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DHS X-ray Car Scanners Now At Border Crossings 295

Posted by samzenpus
from the scanning-what-you-have-to-declare dept.
OverTheGeicoE writes "CNET has a story on DHS' whole car X-ray scanners and their potential cancer risks. The story focuses on the Z Portal scanner, which appears to be a stationary version of the older Z Backscatter Vans. The story provides interesting pictures of the device and the images it produces, but it also raises important questions about the devices' cancer risks. The average energy of the X-ray beam used is three times that used in a CT scan, which could be big trouble for vehicle passengers and drivers should a vehicle stop in mid-scan. Some studies show the risk for cancer from CT scans can be quite high. Worse still, the DHS estimates of the Z Portal's radiation dosage are likely to be several orders of magnitude too low. 'Society will pay a huge price in cancer because of this,' according to one scientist."
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DHS X-ray Car Scanners Now At Border Crossings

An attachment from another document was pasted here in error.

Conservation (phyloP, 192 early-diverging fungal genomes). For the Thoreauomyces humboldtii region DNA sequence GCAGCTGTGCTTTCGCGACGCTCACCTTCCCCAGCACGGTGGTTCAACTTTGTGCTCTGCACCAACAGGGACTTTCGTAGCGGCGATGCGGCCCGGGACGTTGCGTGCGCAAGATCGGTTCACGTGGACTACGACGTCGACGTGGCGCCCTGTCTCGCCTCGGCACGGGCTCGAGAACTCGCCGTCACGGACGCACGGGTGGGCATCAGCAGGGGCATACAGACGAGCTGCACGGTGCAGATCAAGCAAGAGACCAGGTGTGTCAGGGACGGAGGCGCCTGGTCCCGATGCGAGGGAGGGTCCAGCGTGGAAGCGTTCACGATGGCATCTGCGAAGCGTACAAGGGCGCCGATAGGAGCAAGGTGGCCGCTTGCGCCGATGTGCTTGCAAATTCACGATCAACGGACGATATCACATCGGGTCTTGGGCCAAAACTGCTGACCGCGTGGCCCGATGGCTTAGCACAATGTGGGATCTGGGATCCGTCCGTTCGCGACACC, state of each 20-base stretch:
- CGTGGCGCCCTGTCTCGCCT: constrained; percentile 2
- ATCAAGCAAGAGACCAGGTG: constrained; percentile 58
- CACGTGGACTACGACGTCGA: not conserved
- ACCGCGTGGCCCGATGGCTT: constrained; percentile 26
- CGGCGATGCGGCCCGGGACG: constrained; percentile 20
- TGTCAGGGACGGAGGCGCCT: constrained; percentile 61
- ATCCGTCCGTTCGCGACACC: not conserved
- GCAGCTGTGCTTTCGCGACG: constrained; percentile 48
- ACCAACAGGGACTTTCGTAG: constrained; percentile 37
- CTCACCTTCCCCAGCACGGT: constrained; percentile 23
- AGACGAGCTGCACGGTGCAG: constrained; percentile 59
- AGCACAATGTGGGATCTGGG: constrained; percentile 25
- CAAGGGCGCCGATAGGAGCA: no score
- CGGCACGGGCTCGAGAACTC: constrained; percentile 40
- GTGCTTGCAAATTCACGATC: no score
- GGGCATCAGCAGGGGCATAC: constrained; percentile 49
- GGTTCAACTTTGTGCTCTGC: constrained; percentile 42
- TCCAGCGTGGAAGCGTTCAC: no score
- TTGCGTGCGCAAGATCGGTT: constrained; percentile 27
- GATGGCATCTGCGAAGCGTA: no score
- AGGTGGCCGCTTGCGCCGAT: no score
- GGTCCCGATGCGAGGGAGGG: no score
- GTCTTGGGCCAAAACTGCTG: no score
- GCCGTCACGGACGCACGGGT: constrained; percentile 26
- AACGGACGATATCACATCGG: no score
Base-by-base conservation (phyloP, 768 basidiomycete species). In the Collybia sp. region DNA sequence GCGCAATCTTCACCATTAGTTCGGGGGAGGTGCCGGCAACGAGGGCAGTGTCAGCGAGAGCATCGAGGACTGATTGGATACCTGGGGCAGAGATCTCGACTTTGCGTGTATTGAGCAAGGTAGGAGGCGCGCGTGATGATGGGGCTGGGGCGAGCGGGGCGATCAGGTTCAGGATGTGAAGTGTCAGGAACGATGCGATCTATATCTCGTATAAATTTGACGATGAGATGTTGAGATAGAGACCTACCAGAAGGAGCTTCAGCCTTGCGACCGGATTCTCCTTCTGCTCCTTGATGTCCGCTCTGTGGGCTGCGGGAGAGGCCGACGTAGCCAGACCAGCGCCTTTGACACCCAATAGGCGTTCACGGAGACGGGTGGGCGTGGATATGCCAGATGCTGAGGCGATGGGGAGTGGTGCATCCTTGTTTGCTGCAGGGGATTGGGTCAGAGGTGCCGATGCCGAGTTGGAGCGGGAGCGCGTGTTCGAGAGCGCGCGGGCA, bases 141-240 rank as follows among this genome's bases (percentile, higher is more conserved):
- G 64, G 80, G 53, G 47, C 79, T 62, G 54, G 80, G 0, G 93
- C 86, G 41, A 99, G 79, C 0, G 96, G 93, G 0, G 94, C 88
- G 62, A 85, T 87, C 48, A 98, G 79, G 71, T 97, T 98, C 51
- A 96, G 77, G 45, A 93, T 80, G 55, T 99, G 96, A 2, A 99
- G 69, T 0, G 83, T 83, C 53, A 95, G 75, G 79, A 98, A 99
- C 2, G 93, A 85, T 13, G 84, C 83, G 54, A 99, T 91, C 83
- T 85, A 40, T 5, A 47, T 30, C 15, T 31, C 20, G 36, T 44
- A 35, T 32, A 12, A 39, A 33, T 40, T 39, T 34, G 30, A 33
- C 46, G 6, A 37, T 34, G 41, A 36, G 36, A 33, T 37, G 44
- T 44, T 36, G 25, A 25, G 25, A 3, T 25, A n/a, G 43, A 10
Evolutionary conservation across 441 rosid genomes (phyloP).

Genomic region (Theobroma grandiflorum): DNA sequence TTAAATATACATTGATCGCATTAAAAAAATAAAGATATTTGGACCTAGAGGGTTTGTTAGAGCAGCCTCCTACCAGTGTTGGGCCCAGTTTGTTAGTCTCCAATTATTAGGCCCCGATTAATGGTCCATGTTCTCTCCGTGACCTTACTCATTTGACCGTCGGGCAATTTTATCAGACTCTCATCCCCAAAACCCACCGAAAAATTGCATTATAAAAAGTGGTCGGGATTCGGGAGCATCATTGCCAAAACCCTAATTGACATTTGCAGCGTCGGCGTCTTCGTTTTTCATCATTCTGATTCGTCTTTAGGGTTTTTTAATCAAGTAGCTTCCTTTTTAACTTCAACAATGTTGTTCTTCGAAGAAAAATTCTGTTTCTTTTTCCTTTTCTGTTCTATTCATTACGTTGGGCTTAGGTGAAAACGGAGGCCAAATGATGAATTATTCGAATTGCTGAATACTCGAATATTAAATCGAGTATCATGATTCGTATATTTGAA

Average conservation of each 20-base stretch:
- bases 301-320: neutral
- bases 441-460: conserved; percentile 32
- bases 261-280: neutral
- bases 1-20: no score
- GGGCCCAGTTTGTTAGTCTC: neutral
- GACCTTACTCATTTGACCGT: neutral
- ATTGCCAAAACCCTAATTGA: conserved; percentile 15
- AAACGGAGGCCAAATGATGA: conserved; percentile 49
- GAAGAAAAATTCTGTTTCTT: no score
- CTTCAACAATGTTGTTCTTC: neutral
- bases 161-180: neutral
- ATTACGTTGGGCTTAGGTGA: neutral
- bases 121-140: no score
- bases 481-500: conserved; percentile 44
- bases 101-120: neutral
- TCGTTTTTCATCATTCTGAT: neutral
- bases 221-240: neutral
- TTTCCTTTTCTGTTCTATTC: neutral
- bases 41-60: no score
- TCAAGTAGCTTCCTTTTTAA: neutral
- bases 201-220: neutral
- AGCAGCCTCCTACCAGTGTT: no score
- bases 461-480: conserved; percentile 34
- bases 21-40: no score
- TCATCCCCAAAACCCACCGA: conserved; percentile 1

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  • Here's a fix. (Score:5, Insightful)

    by Black Parrot (19622) on Sunday January 15, 2012 @07:16PM (#38708924)

    We should have a one-day travel strike, where nobody travels except on essential tasks. Repeat regularly until results are obtained.

    When the TSA starts costing businesses money, our bought-and-paid-for Congress will rein them in.

    (Heh, you probably thought a B&PFC wasn't good for anything.)

    • Re:Here's a fix. (Score:5, Insightful)

      by The Grim Reefer (1162755) on Sunday January 15, 2012 @07:33PM (#38709046)
      The TSA should be abolished. This is getting ridiculous. I think their new plan is that if the "terrorists" have cancer they will be too weak to be a threat and the public will be too sick to be a nuisance as well. I'm slowly caring less and less about the TSA grunts, but why are they not required to wear radiation monitors for their own protection? The idiots in charge are not getting exposed to any of this, nor are they using know best practices for dealing with radiation.